Friday, May 2, 2014

May Monthly Challenge

Capriccio Padovano, 1741
by Bernardo Bellatto
Oil on Canvas
19.3" x 28.7" (49 x 73 cm)

About the Art
Bernardo Bellotto's style reveals a taste for what is charming and elegant. He specialized in metropolitan landscapes and historical architecture. Often using a technique called camera obscura in order to achieve the greater accuracy of his urban views. Bellotto lived during a time of political unrest and social upheaval. The old social order imposed by greedy monarchs and enforced by corrupt clergymen was buckling under freedom of the press and an intellectual movement called "The Enlightenment". People were becoming curious about modern science, art and philosophy. Venice, Bellotto's birth place, was an enchanting city of canals, art studios, vineyards, wine, rich cheeses, magnificent cathedrals and a breathtaking marina. 
The Rocco Era 'The Art of the Aristocracy', rocco is derived from "rocaille" (pebble), but the term referred in particular to the small stones and shells used to adorn the interiors of grottoes. Such shells or shell forms were the primary motifs in Rococo ornament.
The Rococo style began as a backlash against Baroque formality and stuffiness. Unlike Baroque, Rococo is not concerned with religious matters or dramatic expression. The highly decorative art and design movement began in Paris, France in the early 1700s. The style is profoundly symbolic of the self-indulgence of European aristocratic rulers. Rocco manner is characterized by graceful, enchanting, lighthearted themes and seldom features anything of substance. Paintings are animated and clever, reflecting an impishly sensual daydream. 
Rocco paintings feature effeminate male aristocrats decked out in velvet, elegant laces, prancing about in high heels. Women are garishly painted sporting dusty, grey powdered wigs. The figures are tall and willowy, stylish and charming. The faces are presented as soft and rosy, effeminate and eternally young. Noblemen are depicted wearing feminine coiffeurs, rouged lips and cheeks, often sporting womanly attire. In a way they resemble modern day drag queens. The Rocco female figures are delicate and light; the faces, are childish and sentimental. The lines of the mouth curve in soft mischief or in a delicate enchanting smile.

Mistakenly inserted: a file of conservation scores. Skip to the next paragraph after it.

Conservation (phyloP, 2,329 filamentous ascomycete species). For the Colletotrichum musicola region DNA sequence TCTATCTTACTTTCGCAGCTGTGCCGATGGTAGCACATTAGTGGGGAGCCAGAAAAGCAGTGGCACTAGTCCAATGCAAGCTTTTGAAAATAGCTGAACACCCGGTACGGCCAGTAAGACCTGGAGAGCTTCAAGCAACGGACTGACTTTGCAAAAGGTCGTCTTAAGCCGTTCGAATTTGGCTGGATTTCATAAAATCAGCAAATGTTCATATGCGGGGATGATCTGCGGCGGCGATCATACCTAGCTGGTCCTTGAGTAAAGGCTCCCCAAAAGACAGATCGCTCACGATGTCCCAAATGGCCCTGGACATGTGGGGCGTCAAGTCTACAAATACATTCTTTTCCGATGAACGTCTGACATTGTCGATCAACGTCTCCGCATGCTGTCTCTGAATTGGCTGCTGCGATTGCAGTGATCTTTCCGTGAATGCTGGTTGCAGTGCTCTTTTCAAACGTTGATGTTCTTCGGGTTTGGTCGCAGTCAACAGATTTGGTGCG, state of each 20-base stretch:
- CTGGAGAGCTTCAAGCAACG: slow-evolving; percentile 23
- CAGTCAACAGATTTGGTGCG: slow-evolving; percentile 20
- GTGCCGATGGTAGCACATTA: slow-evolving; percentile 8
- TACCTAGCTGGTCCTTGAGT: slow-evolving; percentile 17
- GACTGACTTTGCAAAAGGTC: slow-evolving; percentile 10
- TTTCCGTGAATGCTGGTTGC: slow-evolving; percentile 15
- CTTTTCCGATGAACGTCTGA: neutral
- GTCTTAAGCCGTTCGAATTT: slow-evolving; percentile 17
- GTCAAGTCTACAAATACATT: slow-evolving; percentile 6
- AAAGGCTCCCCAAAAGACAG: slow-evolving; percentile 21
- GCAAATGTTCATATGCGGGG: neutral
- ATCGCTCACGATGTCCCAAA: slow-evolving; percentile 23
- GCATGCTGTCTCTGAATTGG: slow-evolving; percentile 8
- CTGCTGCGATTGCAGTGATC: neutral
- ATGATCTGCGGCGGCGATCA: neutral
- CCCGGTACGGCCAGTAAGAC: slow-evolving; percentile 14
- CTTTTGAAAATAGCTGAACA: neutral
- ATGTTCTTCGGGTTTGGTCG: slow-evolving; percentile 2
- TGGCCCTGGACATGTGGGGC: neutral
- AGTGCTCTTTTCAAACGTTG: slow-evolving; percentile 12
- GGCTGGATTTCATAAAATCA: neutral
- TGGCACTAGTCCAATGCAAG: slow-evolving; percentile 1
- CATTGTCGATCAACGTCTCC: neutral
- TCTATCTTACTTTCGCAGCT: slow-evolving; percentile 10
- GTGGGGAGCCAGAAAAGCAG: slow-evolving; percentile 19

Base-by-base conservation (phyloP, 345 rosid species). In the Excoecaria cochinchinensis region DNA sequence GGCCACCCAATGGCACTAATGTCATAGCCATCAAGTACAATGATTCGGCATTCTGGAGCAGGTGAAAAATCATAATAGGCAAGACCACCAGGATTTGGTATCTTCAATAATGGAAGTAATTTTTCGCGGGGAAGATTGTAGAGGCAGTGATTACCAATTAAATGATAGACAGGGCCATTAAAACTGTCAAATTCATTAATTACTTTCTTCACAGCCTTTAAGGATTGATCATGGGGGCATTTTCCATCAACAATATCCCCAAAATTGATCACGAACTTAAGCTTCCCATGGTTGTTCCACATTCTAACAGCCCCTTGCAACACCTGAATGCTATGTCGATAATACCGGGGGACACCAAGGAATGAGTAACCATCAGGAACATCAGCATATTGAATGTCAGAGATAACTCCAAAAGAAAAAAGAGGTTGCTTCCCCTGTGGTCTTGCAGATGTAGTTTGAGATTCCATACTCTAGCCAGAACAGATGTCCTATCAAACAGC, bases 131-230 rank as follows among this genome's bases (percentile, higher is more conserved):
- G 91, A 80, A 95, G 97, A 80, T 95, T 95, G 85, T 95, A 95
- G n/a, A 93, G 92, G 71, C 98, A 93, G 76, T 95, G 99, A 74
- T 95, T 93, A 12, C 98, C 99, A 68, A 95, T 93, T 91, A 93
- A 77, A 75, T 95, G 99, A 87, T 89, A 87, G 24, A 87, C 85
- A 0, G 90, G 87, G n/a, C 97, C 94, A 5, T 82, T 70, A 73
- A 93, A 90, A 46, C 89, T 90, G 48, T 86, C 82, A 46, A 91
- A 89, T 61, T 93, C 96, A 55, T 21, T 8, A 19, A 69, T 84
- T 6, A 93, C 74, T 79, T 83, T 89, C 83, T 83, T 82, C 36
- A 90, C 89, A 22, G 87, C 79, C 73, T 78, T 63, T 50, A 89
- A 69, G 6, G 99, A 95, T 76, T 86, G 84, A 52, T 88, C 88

Characteristic of Rococo art was paintings of wealthy carefree aristocrats at play in make-believe settings. These romantic scenes depict luxuriously costumed ladies and gentlemen flirting, picnicking and playing music at gallant country parties. The background scenery is often a serene natural setting with delicate trees and sprays of roses. Colors are a profusion of soothing, light pastels. The Rococo movement was initially restricted to France, later spreading to all of Europe and above all to Germany. The movement continued to develop until the arrival of Neoclassicism which attempted to return to the purism of classical antiquity. 

About the Artist

Bernardo Bellotto, 1721-1780 was an Italian urban landscape painter or vedutista, and printmaker in etching famous for his vedute of European cities (Dresden, Vienna, Turin and Warsaw). He was the pupil and nephew of Canaletto and sometimes used the latter's illustrious name, signing himself as Bernardo Canaletto. In Germany and Poland, Bellotto called himself by his uncle's name, Canaletto.

Bellotto's style was characterized by elaborate representation of architectural and natural vistas, and by the specific quality of each place's lighting. It is plausible that Bellotto, and other Venetian masters of vedute, may have used the camera obscura in order to achieve superior precision of urban views.

Bellotto was born in Venice, the son of Lorenzo Antonio Bellotto and Fiorenza Canal, sister of the famous Canaletto, and studied in his uncle's workshop.

In 1742 he moved to Rome, where he produced vedute of that city. In 1744 and 1745 he traveled northern Italy, again depicting vedute of each city. Among others, he worked for Charles Emmanuel III of Savoy.

From 1747 to 1758 he moved to Dresden, following an invitation from King August III of Poland. He created paintings of the cities Dresden and Pirna and their surroundings. Today these paintings preserve a memory of Dresden's former beauty, which was destroyed by bombing during World War II.

His international reputation grew, and in 1758 he accepted an invitation from Empress Maria Theresa to come to Vienna, where he painted views of the city's monuments. Thereafter he worked in Munich and then again in Dresden.